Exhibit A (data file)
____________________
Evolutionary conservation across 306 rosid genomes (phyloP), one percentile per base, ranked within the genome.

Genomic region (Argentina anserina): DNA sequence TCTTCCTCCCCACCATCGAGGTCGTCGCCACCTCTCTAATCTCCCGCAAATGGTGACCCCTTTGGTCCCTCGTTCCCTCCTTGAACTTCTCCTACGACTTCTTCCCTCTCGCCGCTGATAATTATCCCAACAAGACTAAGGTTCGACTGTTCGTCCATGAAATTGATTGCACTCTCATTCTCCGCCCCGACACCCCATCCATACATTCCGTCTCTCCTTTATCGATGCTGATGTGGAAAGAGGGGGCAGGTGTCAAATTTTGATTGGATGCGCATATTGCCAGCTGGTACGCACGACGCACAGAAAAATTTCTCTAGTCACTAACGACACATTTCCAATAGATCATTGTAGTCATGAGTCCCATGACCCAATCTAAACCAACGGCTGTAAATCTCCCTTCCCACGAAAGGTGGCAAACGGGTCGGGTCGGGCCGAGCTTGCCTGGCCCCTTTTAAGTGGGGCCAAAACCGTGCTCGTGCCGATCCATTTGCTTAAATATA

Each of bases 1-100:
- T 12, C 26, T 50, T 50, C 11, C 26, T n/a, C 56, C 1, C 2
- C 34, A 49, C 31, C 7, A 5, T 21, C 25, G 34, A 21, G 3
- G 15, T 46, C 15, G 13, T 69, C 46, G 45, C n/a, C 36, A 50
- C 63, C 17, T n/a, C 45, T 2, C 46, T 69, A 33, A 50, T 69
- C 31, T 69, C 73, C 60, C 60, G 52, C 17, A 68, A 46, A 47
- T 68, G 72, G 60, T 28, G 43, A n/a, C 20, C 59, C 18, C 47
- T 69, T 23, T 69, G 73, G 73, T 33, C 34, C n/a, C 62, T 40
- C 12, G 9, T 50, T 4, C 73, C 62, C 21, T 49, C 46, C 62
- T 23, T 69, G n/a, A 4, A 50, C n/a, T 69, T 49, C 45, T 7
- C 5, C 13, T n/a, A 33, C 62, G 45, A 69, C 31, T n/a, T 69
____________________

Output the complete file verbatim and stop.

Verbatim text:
Evolutionary conservation across 306 rosid genomes (phyloP), one percentile per base, ranked within the genome.

Genomic region (Argentina anserina): DNA sequence TCTTCCTCCCCACCATCGAGGTCGTCGCCACCTCTCTAATCTCCCGCAAATGGTGACCCCTTTGGTCCCTCGTTCCCTCCTTGAACTTCTCCTACGACTTCTTCCCTCTCGCCGCTGATAATTATCCCAACAAGACTAAGGTTCGACTGTTCGTCCATGAAATTGATTGCACTCTCATTCTCCGCCCCGACACCCCATCCATACATTCCGTCTCTCCTTTATCGATGCTGATGTGGAAAGAGGGGGCAGGTGTCAAATTTTGATTGGATGCGCATATTGCCAGCTGGTACGCACGACGCACAGAAAAATTTCTCTAGTCACTAACGACACATTTCCAATAGATCATTGTAGTCATGAGTCCCATGACCCAATCTAAACCAACGGCTGTAAATCTCCCTTCCCACGAAAGGTGGCAAACGGGTCGGGTCGGGCCGAGCTTGCCTGGCCCCTTTTAAGTGGGGCCAAAACCGTGCTCGTGCCGATCCATTTGCTTAAATATA

Each of bases 1-100:
- T 12, C 26, T 50, T 50, C 11, C 26, T n/a, C 56, C 1, C 2
- C 34, A 49, C 31, C 7, A 5, T 21, C 25, G 34, A 21, G 3
- G 15, T 46, C 15, G 13, T 69, C 46, G 45, C n/a, C 36, A 50
- C 63, C 17, T n/a, C 45, T 2, C 46, T 69, A 33, A 50, T 69
- C 31, T 69, C 73, C 60, C 60, G 52, C 17, A 68, A 46, A 47
- T 68, G 72, G 60, T 28, G 43, A n/a, C 20, C 59, C 18, C 47
- T 69, T 23, T 69, G 73, G 73, T 33, C 34, C n/a, C 62, T 40
- C 12, G 9, T 50, T 4, C 73, C 62, C 21, T 49, C 46, C 62
- T 23, T 69, G n/a, A 4, A 50, C n/a, T 69, T 49, C 45, T 7
- C 5, C 13, T n/a, A 33, C 62, G 45, A 69, C 31, T n/a, T 69